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Housing Affordability in the San Francisco Bay Area

Home Prices, Appreciation & Ownership Costs; Affordability Percentages, Household Incomes, Interest Rates, Rents & Homelessness. August 2019 Report – including 30 illustrative charts.

Housing affordability may be the largest social and political issue in the Bay Area, and the effects of low affordability also greatly impact the general economic picture in a wide variety of important ways – from hiring and business relocation, to the ability of “normal working people” (not enriched by the high-tech boom) to live here. Significant demographic shifts are also taking place as some groups move out and others move in.

Generally speaking, affordability percentages – the percentage of county households who could afford to purchase a median-priced house – ticked up in Q2 2019 as compared to Q2 2018: Median home sales prices were relatively stable year-over-year – some counties up a bit, some down a bit, some the same – but interest rates dropped very significantly over the 12 month period. However, affordability percentages remain low by historical standards – and the Bay Area typically has among the lowest in the nation.

Note: Counties contain cities, and cities contain neighborhoods of varying values, market conditions and trends.

Calculations on affordability percentages, home payments and household incomes are based upon the California Association of Realtors Housing Affordability Index, measuring the percentage of county households able to afford to buy a median priced house with a 20% down-payment at prevailing mortgage interest rates.

The next 2 charts are excerpted from the very in-depth report, “Bay Area Homelessness: A Regional View of a Regional Crisis” put out by Bay Area Council Economic Institute, published April 2019.

It is impossible to know how median and average value statistics apply to any particular home without a specific comparative market analysis. These analyses were made in good faith with data from sources deemed reliable, but may contain errors and are subject to revision. It is not our intent to convince you of a particular position, but to attempt to provide straightforward data and analysis, so you can make your own informed decisions. Median and average statistics are enormous generalities: There are hundreds of different markets in San Francisco and the Bay Area, each with its own unique dynamics. Median prices and average dollar per square foot values can be and often are affected by other factors besides changes in fair market value. Longer term trends are much more meaningful than short-term.

Weekend: Aug 10 – Aug 11, 2019

This weekend provides plenty of fun things to do for free and on the cheap. From the 8th Annual Citywide Garage Sale to free admission at the de Young Museum to the Alcatraz Duathalon. The events below will help you fill your calendar with fun!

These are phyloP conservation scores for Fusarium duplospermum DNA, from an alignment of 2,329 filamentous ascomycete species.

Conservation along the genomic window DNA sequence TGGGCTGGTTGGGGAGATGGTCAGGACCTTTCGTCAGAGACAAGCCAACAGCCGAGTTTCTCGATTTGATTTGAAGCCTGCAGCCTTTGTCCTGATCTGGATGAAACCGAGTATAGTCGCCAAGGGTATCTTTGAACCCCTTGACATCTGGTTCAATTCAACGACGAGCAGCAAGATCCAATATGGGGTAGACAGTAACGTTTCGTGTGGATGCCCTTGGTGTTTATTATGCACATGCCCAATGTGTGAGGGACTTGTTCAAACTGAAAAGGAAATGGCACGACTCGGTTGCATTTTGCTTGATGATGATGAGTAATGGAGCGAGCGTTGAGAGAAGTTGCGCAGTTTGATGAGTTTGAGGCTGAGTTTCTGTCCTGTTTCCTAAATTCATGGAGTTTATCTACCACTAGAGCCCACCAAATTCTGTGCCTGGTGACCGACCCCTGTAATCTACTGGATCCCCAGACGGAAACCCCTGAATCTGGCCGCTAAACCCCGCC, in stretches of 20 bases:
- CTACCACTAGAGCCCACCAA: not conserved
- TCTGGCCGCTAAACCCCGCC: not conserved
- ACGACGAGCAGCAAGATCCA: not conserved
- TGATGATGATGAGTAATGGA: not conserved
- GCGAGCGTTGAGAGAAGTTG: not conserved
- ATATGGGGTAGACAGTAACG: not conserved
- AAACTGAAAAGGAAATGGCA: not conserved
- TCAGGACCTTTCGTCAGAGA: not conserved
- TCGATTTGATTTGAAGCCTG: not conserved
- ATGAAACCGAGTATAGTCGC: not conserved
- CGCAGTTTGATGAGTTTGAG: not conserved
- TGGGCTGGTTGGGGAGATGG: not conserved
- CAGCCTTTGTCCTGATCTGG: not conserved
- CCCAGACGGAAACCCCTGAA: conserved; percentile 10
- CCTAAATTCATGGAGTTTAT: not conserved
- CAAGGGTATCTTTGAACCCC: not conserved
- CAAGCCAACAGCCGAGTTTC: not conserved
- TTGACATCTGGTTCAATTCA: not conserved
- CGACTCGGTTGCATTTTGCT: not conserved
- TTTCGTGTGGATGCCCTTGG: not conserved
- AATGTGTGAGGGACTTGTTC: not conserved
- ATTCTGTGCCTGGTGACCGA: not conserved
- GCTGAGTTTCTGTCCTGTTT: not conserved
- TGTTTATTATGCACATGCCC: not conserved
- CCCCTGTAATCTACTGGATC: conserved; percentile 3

View even more events here.

San Francisco Real Estate August 2019 Report

Sales & Values by District and Price Segment, Special Circumstance Sales, Market Seasonality, the Luxury Home Market & Foreign Buyers. The May Case-Shiller Home Price Index was released in late July for the 5-county SF metro area. This chart illustrates the difference in appreciation rates between the Bay Area (higher price markets) and the entire country. Case-Shiller does not use median sales prices but its own algorithm to calculate appreciation. January 2000 home price = 100; 250 = a home price 150% above that of Jan. 2000.

Needless to say, there are many factors behind home sales and values in different communities. Home size is one of them, and median sales prices are not apples to apples comparisons: For example, in Pacific Heights, the average house size is over 4000 square feet, while in Sunnyside, it runs about 1500 square feet.

Note that it is not uncommon for median sales prices to peak for the year in Q2.

Market Dynamics by Realtor District

Q2 is commonly the hottest market of the calendar year, and the statistics below generally reflect a very strong spring 2019 market.

Home Sales by Price Range

Of homes selling for under $1,000,000, over 80% were condos, co-ops and TICs, and most of those were smaller units.

Tenants, Fixer-Uppers, Homes without Parking, Homes with Golden Gate Bridge Views

Market Seasonality: The Autumn Spike,
Then the Winter Doldrums

Though spring is the biggest overall selling season in San Francisco, the single month with the highest number of new listings is typically September. This big surge fuels the relatively short autumn selling season – highlighted by the dramatic spike in sales in October. In November, activity begins to plunge for the mid-winter holidays – though homes continue to sell in every season.

Seasonality: New Listings by Month

New Listings – Long-Term Trends,
12-Month Rolling Figures

Seasonality: Listings Going into Contract
by Month

Higher-Price Home Sales

The central greater Noe-Eureka-Cole Valleys district now has the highest number of home sales over $2 million, but the northern Pacific Heights-Cow Hollow district dominates sales of $5 million and above.

The SF luxury home market is even more dramatically driven by seasonality than the general market. September often sees a tremendous burst of new listings. October is sometimes the single month with the most luxury house sales.

Long-Term Appreciation Trends by District

Though prices vary, appreciation trend lines since the recovery began in 2012 are often relatively similar.

In the next chart, we combine house sales across the swathe of older, prestige neighborhoods that run across the north of the city – generally speaking, a region of larger houses and higher prices. (Putting them on the chart above would flatten the other trend lines due to issues of scale.) None of these neighborhoods have that many sales – and some have very, very few – so we combine them to increase statistical reliability. Though they are all high-price, prices do vary considerably between them.

Median Two-Bedroom Condo Prices
by Realtor District

There is significantly less variation in condo prices in most of the neighborhoods of SF than there is with houses. Much of this has to do with all the new construction that has occurred in the last 20 years. Probably the greatest differences in condo values are between those on lower floors and those on higher floors of new luxury high-rises.

Percentage of Sales Selling for Over List Price
by Property Type

Median Percentage of Sales Price to List Price
by Property Type

Foreign National Home Buying Tumbles

According to a new report by the National Association of Realtors – based on a survey of its member agents – the purchase of U.S. homes by foreign nationals plunged in the 12 months through March 2019. The drop was particularly steep for Chinese nationals, for whom California (and the Bay Area, in particular) has been the top destination.